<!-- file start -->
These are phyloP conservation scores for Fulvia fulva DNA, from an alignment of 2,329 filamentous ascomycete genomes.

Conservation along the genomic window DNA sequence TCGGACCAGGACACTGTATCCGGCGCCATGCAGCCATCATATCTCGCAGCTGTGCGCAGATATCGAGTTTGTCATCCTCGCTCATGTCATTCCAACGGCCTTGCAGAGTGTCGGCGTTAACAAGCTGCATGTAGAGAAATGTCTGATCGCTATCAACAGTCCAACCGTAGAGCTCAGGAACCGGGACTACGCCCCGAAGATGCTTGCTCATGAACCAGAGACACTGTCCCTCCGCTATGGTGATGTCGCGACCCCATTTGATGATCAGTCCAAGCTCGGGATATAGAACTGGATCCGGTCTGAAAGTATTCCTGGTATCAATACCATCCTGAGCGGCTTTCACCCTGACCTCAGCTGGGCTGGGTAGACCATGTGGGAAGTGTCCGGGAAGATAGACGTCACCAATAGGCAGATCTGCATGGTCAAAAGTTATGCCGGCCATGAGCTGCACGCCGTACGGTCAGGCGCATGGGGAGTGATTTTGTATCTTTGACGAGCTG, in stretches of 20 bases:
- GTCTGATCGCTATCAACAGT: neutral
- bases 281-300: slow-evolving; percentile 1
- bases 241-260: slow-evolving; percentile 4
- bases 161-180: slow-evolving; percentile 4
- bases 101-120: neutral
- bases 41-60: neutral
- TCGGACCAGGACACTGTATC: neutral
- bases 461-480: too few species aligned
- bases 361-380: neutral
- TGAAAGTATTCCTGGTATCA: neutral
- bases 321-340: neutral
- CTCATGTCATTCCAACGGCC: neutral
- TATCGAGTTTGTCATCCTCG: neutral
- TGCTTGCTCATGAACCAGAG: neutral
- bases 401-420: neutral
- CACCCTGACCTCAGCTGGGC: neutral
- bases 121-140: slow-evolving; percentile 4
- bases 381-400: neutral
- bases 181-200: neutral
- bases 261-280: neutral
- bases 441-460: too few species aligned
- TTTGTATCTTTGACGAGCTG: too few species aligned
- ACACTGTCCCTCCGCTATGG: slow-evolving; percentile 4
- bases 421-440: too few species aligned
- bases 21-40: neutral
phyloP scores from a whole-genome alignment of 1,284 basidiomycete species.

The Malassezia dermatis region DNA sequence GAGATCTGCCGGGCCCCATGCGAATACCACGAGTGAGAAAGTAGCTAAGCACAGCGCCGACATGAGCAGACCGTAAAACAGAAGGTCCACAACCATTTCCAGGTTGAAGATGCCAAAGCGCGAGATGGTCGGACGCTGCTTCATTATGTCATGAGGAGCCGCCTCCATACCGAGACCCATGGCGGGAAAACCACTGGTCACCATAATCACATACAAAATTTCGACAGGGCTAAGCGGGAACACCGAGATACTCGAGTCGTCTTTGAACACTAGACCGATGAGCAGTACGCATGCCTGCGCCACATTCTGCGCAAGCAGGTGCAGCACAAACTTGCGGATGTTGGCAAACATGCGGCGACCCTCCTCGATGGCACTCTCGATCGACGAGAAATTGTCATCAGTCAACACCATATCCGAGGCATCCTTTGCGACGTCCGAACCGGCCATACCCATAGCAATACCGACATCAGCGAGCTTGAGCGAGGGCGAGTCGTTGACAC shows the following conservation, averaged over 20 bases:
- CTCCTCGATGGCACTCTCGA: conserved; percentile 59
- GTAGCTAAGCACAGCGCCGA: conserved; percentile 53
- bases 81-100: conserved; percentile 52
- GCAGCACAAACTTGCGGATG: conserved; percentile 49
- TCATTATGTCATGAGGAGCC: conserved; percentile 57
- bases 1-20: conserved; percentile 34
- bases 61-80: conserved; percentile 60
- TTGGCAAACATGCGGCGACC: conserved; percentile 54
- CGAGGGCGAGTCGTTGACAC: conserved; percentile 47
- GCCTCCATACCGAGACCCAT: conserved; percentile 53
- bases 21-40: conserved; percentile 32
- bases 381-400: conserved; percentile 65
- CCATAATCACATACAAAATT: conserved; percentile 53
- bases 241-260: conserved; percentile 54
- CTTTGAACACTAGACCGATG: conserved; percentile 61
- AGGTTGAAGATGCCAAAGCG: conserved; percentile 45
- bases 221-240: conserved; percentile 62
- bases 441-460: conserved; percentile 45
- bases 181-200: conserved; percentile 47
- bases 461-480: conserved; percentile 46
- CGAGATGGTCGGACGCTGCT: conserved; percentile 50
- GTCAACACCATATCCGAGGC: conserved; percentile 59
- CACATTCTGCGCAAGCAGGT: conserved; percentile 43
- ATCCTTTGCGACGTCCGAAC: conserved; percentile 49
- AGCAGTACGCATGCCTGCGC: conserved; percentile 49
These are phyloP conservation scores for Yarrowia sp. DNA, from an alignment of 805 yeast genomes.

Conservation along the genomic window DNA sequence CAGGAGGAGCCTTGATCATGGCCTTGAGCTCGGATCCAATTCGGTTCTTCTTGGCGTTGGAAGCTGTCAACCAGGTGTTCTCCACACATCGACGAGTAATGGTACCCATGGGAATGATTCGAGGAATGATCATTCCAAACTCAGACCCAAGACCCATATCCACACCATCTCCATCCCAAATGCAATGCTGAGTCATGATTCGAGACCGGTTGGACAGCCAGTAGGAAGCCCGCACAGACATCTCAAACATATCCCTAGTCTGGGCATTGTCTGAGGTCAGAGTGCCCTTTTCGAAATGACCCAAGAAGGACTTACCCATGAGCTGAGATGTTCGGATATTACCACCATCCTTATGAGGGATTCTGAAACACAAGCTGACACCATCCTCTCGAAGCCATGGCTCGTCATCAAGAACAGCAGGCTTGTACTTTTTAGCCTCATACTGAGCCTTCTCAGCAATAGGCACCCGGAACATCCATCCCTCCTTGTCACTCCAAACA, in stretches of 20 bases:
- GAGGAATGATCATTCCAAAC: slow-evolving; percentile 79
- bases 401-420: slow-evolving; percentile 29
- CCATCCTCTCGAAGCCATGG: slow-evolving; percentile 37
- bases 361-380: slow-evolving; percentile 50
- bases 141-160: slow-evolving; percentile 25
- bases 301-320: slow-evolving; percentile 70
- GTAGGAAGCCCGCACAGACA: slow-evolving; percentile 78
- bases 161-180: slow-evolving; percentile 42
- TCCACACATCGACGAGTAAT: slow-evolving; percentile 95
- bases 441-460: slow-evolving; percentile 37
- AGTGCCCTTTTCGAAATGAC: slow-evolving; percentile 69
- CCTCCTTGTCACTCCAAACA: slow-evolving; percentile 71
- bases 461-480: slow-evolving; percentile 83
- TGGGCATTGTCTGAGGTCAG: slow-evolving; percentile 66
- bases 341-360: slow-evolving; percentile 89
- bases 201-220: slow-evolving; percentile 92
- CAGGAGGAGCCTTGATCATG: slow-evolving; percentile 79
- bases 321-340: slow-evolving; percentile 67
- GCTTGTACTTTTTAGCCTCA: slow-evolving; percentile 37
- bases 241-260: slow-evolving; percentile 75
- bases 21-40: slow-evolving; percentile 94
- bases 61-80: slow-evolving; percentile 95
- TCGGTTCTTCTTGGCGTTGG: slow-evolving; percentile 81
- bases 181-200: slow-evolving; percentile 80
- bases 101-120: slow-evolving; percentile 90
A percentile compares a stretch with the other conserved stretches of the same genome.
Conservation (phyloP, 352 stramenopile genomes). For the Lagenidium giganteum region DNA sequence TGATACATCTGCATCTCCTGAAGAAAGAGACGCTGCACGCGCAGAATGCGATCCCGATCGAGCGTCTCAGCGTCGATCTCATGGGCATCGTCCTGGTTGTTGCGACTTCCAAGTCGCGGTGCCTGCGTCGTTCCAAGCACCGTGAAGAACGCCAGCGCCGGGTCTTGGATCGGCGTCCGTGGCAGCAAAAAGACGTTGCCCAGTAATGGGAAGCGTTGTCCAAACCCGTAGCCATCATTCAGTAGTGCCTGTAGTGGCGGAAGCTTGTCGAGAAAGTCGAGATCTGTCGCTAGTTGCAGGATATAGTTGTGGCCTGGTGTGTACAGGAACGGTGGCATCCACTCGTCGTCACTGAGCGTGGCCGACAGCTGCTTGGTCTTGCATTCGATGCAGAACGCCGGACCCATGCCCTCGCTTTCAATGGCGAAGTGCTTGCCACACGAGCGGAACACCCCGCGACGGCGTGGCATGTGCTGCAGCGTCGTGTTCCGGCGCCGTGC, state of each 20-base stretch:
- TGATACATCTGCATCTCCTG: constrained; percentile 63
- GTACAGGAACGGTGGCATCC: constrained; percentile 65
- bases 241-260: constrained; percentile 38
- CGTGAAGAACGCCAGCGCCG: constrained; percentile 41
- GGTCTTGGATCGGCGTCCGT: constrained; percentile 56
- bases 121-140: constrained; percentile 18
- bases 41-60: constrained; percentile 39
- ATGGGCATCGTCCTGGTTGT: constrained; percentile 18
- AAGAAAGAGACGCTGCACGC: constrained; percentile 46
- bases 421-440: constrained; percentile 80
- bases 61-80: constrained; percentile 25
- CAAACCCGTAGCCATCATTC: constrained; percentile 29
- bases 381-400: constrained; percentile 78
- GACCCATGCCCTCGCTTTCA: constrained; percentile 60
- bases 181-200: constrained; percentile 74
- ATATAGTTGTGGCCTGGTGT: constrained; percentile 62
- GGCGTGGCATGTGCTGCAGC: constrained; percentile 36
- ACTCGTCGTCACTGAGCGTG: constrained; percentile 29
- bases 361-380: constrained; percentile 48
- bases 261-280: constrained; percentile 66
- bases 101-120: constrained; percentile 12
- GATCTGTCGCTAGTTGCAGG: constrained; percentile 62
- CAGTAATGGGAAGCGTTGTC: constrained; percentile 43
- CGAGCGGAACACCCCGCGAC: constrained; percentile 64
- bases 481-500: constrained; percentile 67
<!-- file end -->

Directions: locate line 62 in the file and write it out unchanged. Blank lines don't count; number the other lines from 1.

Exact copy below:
- bases 301-320: slow-evolving; percentile 70